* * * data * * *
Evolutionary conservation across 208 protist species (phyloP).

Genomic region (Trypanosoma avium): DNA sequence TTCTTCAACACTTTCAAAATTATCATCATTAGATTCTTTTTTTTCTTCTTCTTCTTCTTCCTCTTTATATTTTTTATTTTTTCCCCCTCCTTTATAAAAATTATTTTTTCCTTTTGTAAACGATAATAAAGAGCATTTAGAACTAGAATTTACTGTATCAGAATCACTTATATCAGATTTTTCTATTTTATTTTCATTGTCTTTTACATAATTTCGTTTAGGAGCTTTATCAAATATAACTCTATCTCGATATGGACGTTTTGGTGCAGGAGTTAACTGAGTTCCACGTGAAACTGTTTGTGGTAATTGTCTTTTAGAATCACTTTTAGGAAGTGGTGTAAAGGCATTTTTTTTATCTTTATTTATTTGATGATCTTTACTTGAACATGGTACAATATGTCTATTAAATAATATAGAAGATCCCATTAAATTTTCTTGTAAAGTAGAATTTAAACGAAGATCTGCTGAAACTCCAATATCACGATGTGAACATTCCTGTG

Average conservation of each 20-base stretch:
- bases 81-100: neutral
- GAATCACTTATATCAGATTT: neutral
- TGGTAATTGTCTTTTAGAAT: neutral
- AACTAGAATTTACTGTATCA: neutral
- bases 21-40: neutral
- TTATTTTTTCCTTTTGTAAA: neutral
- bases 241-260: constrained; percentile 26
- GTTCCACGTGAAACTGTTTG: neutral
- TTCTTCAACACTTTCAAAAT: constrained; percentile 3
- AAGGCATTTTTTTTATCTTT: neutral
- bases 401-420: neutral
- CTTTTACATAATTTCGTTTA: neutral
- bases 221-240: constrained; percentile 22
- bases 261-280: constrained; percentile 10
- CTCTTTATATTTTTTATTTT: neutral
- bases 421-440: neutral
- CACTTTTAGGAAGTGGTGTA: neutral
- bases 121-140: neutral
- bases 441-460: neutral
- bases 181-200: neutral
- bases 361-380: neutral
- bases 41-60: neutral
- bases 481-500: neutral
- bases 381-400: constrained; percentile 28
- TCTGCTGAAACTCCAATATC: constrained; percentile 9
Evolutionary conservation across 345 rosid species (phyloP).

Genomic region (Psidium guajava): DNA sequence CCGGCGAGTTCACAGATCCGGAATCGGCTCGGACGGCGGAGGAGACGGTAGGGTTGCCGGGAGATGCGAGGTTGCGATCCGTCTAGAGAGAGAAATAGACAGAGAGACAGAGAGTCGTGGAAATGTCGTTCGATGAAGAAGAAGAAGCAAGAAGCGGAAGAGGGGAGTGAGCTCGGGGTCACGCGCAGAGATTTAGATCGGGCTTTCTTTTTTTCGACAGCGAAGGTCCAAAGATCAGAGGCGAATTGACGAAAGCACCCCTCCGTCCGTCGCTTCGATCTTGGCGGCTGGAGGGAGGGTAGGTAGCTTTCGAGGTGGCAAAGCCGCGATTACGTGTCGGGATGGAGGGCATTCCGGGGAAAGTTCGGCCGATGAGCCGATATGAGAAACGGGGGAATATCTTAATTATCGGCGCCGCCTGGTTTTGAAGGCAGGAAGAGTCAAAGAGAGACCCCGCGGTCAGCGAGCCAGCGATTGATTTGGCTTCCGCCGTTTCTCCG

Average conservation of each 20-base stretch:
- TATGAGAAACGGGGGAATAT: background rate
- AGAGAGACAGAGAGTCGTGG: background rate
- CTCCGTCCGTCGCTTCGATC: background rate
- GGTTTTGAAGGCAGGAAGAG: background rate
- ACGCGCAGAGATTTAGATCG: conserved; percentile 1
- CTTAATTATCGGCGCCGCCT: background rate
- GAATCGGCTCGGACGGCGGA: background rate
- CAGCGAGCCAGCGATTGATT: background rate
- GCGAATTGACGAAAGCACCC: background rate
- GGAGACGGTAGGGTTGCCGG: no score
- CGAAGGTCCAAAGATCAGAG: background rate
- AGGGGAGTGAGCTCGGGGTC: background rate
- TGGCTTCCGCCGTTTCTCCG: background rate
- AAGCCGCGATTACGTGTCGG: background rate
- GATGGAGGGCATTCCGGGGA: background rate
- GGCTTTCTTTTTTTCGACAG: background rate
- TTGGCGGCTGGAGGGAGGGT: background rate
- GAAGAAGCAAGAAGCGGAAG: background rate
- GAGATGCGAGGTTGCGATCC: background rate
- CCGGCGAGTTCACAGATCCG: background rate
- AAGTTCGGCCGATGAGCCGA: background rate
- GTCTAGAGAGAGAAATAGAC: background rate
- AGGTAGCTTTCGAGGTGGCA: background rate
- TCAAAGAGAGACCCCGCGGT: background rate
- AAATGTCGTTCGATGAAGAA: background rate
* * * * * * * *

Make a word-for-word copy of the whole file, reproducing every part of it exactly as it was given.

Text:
Evolutionary conservation across 208 protist species (phyloP).

Genomic region (Trypanosoma avium): DNA sequence TTCTTCAACACTTTCAAAATTATCATCATTAGATTCTTTTTTTTCTTCTTCTTCTTCTTCCTCTTTATATTTTTTATTTTTTCCCCCTCCTTTATAAAAATTATTTTTTCCTTTTGTAAACGATAATAAAGAGCATTTAGAACTAGAATTTACTGTATCAGAATCACTTATATCAGATTTTTCTATTTTATTTTCATTGTCTTTTACATAATTTCGTTTAGGAGCTTTATCAAATATAACTCTATCTCGATATGGACGTTTTGGTGCAGGAGTTAACTGAGTTCCACGTGAAACTGTTTGTGGTAATTGTCTTTTAGAATCACTTTTAGGAAGTGGTGTAAAGGCATTTTTTTTATCTTTATTTATTTGATGATCTTTACTTGAACATGGTACAATATGTCTATTAAATAATATAGAAGATCCCATTAAATTTTCTTGTAAAGTAGAATTTAAACGAAGATCTGCTGAAACTCCAATATCACGATGTGAACATTCCTGTG

Average conservation of each 20-base stretch:
- bases 81-100: neutral
- GAATCACTTATATCAGATTT: neutral
- TGGTAATTGTCTTTTAGAAT: neutral
- AACTAGAATTTACTGTATCA: neutral
- bases 21-40: neutral
- TTATTTTTTCCTTTTGTAAA: neutral
- bases 241-260: constrained; percentile 26
- GTTCCACGTGAAACTGTTTG: neutral
- TTCTTCAACACTTTCAAAAT: constrained; percentile 3
- AAGGCATTTTTTTTATCTTT: neutral
- bases 401-420: neutral
- CTTTTACATAATTTCGTTTA: neutral
- bases 221-240: constrained; percentile 22
- bases 261-280: constrained; percentile 10
- CTCTTTATATTTTTTATTTT: neutral
- bases 421-440: neutral
- CACTTTTAGGAAGTGGTGTA: neutral
- bases 121-140: neutral
- bases 441-460: neutral
- bases 181-200: neutral
- bases 361-380: neutral
- bases 41-60: neutral
- bases 481-500: neutral
- bases 381-400: constrained; percentile 28
- TCTGCTGAAACTCCAATATC: constrained; percentile 9
Evolutionary conservation across 345 rosid species (phyloP).

Genomic region (Psidium guajava): DNA sequence CCGGCGAGTTCACAGATCCGGAATCGGCTCGGACGGCGGAGGAGACGGTAGGGTTGCCGGGAGATGCGAGGTTGCGATCCGTCTAGAGAGAGAAATAGACAGAGAGACAGAGAGTCGTGGAAATGTCGTTCGATGAAGAAGAAGAAGCAAGAAGCGGAAGAGGGGAGTGAGCTCGGGGTCACGCGCAGAGATTTAGATCGGGCTTTCTTTTTTTCGACAGCGAAGGTCCAAAGATCAGAGGCGAATTGACGAAAGCACCCCTCCGTCCGTCGCTTCGATCTTGGCGGCTGGAGGGAGGGTAGGTAGCTTTCGAGGTGGCAAAGCCGCGATTACGTGTCGGGATGGAGGGCATTCCGGGGAAAGTTCGGCCGATGAGCCGATATGAGAAACGGGGGAATATCTTAATTATCGGCGCCGCCTGGTTTTGAAGGCAGGAAGAGTCAAAGAGAGACCCCGCGGTCAGCGAGCCAGCGATTGATTTGGCTTCCGCCGTTTCTCCG

Average conservation of each 20-base stretch:
- TATGAGAAACGGGGGAATAT: background rate
- AGAGAGACAGAGAGTCGTGG: background rate
- CTCCGTCCGTCGCTTCGATC: background rate
- GGTTTTGAAGGCAGGAAGAG: background rate
- ACGCGCAGAGATTTAGATCG: conserved; percentile 1
- CTTAATTATCGGCGCCGCCT: background rate
- GAATCGGCTCGGACGGCGGA: background rate
- CAGCGAGCCAGCGATTGATT: background rate
- GCGAATTGACGAAAGCACCC: background rate
- GGAGACGGTAGGGTTGCCGG: no score
- CGAAGGTCCAAAGATCAGAG: background rate
- AGGGGAGTGAGCTCGGGGTC: background rate
- TGGCTTCCGCCGTTTCTCCG: background rate
- AAGCCGCGATTACGTGTCGG: background rate
- GATGGAGGGCATTCCGGGGA: background rate
- GGCTTTCTTTTTTTCGACAG: background rate
- TTGGCGGCTGGAGGGAGGGT: background rate
- GAAGAAGCAAGAAGCGGAAG: background rate
- GAGATGCGAGGTTGCGATCC: background rate
- CCGGCGAGTTCACAGATCCG: background rate
- AAGTTCGGCCGATGAGCCGA: background rate
- GTCTAGAGAGAGAAATAGAC: background rate
- AGGTAGCTTTCGAGGTGGCA: background rate
- TCAAAGAGAGACCCCGCGGT: background rate
- AAATGTCGTTCGATGAAGAA: background rate